Limerick – Podictionary Word of the Day
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A good limerick‘s no trouble to fashion:
Avoid lines that are metrically clashin’,
Bring together some rhymes,
Build in humor at times,
And enjoy it. For some, it’s a passion!
That’s by Jesse Frankovich and from a website called The Omnificent English Dictionary In Limerick Form.
Of course the poetry form called limerick takes its name from the Irish city called Limerick. The style of rhyme was around before it was named that though.
Edward Lear who invented such imaginary things as runcible spoons is also credited with popularizing, if not inventing limericks.
That said, Lear was dead before limericks are documented as having been called limericks. He passed away in 1888 and The Oxford English Dictionary traces the first time such poetry being called a limerick to 1896.
The reason limericks began being called limericks was that these often nonsensical poems became a kind of party game. The party goers would take turns—and the dictionaries tell me that each participant not only had to make up a limerick on the spot, but they had to sing it too—following which the chorus ran “Will you come up to Limerick?”Presumably directed at the next person who had to perform.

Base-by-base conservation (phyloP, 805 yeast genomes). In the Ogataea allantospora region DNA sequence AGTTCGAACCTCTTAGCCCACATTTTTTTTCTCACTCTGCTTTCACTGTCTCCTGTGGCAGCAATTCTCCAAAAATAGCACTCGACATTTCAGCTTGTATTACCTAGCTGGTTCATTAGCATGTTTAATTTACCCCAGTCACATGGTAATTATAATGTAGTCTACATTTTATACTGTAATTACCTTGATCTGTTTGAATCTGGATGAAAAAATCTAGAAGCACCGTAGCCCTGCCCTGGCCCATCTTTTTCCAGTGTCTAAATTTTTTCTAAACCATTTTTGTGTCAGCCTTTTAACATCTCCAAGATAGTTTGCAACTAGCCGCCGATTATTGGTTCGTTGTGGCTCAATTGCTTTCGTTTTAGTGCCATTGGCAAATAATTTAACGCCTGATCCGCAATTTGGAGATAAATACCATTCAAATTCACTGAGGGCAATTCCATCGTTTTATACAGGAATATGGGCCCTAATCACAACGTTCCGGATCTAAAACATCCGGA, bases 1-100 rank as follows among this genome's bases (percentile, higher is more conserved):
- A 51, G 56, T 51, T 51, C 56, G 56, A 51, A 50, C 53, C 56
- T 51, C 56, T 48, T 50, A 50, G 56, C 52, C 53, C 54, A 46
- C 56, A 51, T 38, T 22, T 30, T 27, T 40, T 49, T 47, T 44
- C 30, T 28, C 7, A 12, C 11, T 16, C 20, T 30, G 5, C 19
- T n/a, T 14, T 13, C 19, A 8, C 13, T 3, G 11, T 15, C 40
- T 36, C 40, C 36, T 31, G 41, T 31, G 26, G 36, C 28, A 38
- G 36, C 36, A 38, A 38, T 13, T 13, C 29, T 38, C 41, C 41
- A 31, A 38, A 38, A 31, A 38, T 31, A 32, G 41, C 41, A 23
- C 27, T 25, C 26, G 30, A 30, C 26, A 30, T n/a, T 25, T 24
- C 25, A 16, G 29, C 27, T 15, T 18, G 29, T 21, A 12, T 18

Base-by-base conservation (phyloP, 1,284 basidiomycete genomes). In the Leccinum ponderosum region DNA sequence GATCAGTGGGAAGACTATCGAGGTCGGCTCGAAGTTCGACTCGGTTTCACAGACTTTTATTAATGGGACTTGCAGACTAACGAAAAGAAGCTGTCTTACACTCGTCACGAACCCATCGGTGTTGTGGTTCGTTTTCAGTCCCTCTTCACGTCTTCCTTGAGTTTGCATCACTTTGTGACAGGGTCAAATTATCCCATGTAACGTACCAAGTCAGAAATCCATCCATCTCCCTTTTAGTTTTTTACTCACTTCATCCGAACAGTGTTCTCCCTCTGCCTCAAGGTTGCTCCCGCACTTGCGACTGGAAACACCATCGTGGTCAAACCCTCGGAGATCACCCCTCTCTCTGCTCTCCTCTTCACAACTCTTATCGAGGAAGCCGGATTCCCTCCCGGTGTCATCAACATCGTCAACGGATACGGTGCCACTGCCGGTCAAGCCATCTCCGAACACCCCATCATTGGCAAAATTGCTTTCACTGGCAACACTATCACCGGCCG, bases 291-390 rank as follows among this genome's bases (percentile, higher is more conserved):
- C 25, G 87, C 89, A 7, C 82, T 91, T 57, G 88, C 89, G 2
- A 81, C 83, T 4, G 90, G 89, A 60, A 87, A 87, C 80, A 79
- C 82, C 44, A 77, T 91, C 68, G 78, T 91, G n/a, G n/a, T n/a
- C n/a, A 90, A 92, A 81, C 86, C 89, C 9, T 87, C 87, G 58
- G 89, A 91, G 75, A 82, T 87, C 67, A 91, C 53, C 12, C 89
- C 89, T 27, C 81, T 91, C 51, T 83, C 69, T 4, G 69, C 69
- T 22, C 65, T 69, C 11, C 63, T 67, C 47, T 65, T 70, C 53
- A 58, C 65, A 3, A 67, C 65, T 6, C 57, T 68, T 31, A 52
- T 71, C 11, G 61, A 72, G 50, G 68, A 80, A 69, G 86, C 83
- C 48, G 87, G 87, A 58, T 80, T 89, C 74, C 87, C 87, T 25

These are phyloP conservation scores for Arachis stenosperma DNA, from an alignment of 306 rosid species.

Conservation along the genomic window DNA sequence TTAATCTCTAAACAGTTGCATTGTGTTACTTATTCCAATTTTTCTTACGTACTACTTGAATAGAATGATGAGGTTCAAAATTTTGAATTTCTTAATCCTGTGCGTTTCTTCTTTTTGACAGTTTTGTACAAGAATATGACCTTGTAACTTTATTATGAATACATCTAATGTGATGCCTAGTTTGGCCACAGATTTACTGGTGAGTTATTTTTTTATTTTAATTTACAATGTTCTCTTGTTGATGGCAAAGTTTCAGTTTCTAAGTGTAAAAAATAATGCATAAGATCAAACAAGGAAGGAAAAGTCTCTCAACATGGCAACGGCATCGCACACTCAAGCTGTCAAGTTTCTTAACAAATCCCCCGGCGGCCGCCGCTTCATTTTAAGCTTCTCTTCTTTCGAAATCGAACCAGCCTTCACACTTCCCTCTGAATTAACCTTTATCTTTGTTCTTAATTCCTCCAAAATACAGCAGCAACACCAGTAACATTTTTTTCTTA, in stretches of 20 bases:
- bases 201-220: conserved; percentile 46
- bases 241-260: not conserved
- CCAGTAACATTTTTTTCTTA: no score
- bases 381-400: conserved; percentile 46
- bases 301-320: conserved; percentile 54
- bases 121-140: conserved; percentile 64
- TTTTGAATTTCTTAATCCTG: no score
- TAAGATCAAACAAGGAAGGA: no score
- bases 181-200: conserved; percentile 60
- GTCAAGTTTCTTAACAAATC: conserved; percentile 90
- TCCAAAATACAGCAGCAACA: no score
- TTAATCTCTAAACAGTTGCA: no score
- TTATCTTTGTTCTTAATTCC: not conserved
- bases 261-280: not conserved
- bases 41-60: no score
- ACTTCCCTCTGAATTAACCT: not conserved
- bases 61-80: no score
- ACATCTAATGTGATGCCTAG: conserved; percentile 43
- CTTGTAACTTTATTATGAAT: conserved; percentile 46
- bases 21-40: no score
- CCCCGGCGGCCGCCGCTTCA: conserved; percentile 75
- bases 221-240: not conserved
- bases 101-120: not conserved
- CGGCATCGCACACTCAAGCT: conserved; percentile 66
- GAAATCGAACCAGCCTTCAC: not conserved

This makes me think that “coming up to Limerick” sort of parallels “coming up with a limerick” although I’m sure it isn’t quite that literal.
The place Limerick itself is said to have had this or a similar name for more than 1400 years and according to both Patrick Joyce in The Origin and History of Irish Names of Places and Adrian Room in Placenames of the World the meaning of the name is “a bare piece of land.” This could have meant somewhere that wasn’t forested but it could also have meant a place that was hard to defend militarily.
Five days a week Charles Hodgson produces Podictionary – the podcast for word lovers, Thursday episodes here at OUPblog. He’s also the author of several books including his latest History of Wine Words – An Intoxicating Dictionary of Etymology from the Vineyard, Glass, and Bottle.